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# Six handshakes away

Have you ever heard about “six degrees of separation”? It’s about the famous idea that there are always less than about six persons between two individuals chosen at random in a population. Given enough people, you’ll always find someone whose uncle’s colleague has a friend that knows your nextdoor neighbour.

Fun fact: it’s where the name of the long-forgotten social network sixdegrees.com came from.

Mathematically, it checks out. If you have 10 friends and each of those friends has 10 friends, in theory that’s a total of 1+10+9*10=101 individuals. In practice, when you have 10 friends, they probably know each other as well, and their friends most probably do too. You end up with way fewer than 101 people, and no two persons in your “social graph” ever end up more than one or two handshakes away from each other.

In graph theory, those kinds of graphs where you have densely connected communities, linked together by “hubs”, i.e. high-degree nodes, are called “small-world networks”.

Oh you know Bob? Isn’t it a small world!

I learned about it a few weeks ago in a very nice (French) video on the subject, and immediately thought “I wonder what the graph of everyone I know looks like”. Obviously, I can’t exhaustively list every single person I’ve met in my life and put them on a graph.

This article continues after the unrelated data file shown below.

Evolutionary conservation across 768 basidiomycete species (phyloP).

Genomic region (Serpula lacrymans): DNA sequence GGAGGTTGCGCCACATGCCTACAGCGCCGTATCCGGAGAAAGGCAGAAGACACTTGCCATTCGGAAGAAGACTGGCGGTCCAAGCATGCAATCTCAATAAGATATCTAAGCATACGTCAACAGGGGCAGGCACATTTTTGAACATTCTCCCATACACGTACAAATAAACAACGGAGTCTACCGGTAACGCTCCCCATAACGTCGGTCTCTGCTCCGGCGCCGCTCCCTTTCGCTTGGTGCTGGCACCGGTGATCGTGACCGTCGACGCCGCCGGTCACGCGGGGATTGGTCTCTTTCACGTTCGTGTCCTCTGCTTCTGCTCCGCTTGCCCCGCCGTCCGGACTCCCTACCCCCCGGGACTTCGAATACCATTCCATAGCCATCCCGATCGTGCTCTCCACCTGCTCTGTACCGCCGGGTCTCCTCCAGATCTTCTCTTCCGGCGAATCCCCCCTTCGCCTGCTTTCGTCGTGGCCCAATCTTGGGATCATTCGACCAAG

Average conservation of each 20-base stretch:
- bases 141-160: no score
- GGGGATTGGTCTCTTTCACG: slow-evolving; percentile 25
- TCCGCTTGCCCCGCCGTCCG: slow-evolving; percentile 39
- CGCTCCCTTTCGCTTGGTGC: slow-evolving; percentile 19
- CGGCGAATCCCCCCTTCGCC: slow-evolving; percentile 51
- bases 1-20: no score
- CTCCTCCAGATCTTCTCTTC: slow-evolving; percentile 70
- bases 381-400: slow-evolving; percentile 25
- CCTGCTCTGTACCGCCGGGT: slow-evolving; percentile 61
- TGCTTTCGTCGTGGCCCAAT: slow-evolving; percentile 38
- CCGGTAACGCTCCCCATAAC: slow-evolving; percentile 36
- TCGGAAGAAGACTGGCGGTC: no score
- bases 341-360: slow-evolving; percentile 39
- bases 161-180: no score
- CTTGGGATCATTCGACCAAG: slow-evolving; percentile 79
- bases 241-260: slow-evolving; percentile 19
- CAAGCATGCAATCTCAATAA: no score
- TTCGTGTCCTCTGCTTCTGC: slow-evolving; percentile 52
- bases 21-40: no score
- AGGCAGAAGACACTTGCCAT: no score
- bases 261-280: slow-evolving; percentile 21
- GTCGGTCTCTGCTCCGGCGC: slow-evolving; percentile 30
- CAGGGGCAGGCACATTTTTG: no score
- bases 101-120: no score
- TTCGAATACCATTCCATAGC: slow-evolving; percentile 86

Or can I?

One of the few good things™ Facebook gave us is a really fast access to petabytes of data about people we know, and especially our relationships with them. I can open up my childhood best friend’s profile page and see everyone he’s “friends” with, and click on a random person and see who they’re friends with, et cætera. So I started looking for the documentation for Facebook’s public API which, obviously, exists and allows for looking up this kind of information. I quickly learned that the exact API I was looking for didn’t exist anymore, and all of the “alternative” options (Web scrapers) I found were either partially or completely broken.

So I opened up PyCharm and started working on my own scraper, that would simply open up Facebook in a Chromium Webdriver instance, and fetch data using ugly XPath queries.

```1 2 def query(tab): return "//span[text() = '" + tab + "']/ancestor::div[contains(@style, 'border-radius: max(0px, min(8px, ((100vw')]/div[1]/div[3]/div" ```

After 180 lines and some testing, I had something that worked.

Basically, the script loads a Facebook account’s friends list page and scrolls to the bottom, waiting for the list to dynamically load until the end, and then fetches all the links in a specific `<div>` which each conveniently contain the ID of the friend. It then adds all of those IDs to the stored graph, and iterates through them and repeats the whole process. It’s a BFS (breadth-first-search) over webpages.